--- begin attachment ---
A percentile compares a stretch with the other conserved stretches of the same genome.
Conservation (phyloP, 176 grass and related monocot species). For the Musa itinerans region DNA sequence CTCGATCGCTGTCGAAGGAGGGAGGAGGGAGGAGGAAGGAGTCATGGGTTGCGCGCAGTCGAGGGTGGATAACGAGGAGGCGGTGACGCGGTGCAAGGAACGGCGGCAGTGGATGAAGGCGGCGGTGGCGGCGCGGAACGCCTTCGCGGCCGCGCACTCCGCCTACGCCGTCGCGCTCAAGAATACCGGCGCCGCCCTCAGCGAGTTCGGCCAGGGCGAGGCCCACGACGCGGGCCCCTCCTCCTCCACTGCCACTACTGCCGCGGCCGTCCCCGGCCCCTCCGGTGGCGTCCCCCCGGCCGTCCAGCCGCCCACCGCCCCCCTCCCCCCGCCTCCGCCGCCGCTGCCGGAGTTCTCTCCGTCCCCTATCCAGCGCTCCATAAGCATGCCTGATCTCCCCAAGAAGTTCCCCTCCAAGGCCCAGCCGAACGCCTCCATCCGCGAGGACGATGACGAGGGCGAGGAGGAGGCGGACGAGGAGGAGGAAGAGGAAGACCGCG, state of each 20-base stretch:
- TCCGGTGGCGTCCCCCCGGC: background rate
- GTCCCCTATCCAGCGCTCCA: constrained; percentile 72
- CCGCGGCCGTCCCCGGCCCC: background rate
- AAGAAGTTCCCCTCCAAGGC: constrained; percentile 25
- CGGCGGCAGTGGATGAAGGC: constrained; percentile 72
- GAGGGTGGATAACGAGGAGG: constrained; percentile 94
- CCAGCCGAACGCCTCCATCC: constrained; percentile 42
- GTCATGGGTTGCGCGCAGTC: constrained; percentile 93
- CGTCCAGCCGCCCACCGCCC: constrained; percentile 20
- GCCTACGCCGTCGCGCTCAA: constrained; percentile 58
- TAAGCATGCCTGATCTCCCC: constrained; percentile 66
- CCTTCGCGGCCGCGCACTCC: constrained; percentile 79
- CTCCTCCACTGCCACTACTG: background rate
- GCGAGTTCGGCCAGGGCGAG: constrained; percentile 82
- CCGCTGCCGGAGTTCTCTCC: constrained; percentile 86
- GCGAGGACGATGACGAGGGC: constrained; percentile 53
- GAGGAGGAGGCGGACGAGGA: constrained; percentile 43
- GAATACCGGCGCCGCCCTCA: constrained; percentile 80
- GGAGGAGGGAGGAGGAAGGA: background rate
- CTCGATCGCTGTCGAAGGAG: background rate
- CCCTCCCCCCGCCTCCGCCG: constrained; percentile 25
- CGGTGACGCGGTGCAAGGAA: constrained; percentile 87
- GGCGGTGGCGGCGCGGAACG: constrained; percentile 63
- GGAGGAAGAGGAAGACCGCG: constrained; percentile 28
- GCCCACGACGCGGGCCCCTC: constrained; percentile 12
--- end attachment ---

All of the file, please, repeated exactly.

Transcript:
A percentile compares a stretch with the other conserved stretches of the same genome.
Conservation (phyloP, 176 grass and related monocot species). For the Musa itinerans region DNA sequence CTCGATCGCTGTCGAAGGAGGGAGGAGGGAGGAGGAAGGAGTCATGGGTTGCGCGCAGTCGAGGGTGGATAACGAGGAGGCGGTGACGCGGTGCAAGGAACGGCGGCAGTGGATGAAGGCGGCGGTGGCGGCGCGGAACGCCTTCGCGGCCGCGCACTCCGCCTACGCCGTCGCGCTCAAGAATACCGGCGCCGCCCTCAGCGAGTTCGGCCAGGGCGAGGCCCACGACGCGGGCCCCTCCTCCTCCACTGCCACTACTGCCGCGGCCGTCCCCGGCCCCTCCGGTGGCGTCCCCCCGGCCGTCCAGCCGCCCACCGCCCCCCTCCCCCCGCCTCCGCCGCCGCTGCCGGAGTTCTCTCCGTCCCCTATCCAGCGCTCCATAAGCATGCCTGATCTCCCCAAGAAGTTCCCCTCCAAGGCCCAGCCGAACGCCTCCATCCGCGAGGACGATGACGAGGGCGAGGAGGAGGCGGACGAGGAGGAGGAAGAGGAAGACCGCG, state of each 20-base stretch:
- TCCGGTGGCGTCCCCCCGGC: background rate
- GTCCCCTATCCAGCGCTCCA: constrained; percentile 72
- CCGCGGCCGTCCCCGGCCCC: background rate
- AAGAAGTTCCCCTCCAAGGC: constrained; percentile 25
- CGGCGGCAGTGGATGAAGGC: constrained; percentile 72
- GAGGGTGGATAACGAGGAGG: constrained; percentile 94
- CCAGCCGAACGCCTCCATCC: constrained; percentile 42
- GTCATGGGTTGCGCGCAGTC: constrained; percentile 93
- CGTCCAGCCGCCCACCGCCC: constrained; percentile 20
- GCCTACGCCGTCGCGCTCAA: constrained; percentile 58
- TAAGCATGCCTGATCTCCCC: constrained; percentile 66
- CCTTCGCGGCCGCGCACTCC: constrained; percentile 79
- CTCCTCCACTGCCACTACTG: background rate
- GCGAGTTCGGCCAGGGCGAG: constrained; percentile 82
- CCGCTGCCGGAGTTCTCTCC: constrained; percentile 86
- GCGAGGACGATGACGAGGGC: constrained; percentile 53
- GAGGAGGAGGCGGACGAGGA: constrained; percentile 43
- GAATACCGGCGCCGCCCTCA: constrained; percentile 80
- GGAGGAGGGAGGAGGAAGGA: background rate
- CTCGATCGCTGTCGAAGGAG: background rate
- CCCTCCCCCCGCCTCCGCCG: constrained; percentile 25
- CGGTGACGCGGTGCAAGGAA: constrained; percentile 87
- GGCGGTGGCGGCGCGGAACG: constrained; percentile 63
- GGAGGAAGAGGAAGACCGCG: constrained; percentile 28
- GCCCACGACGCGGGCCCCTC: constrained; percentile 12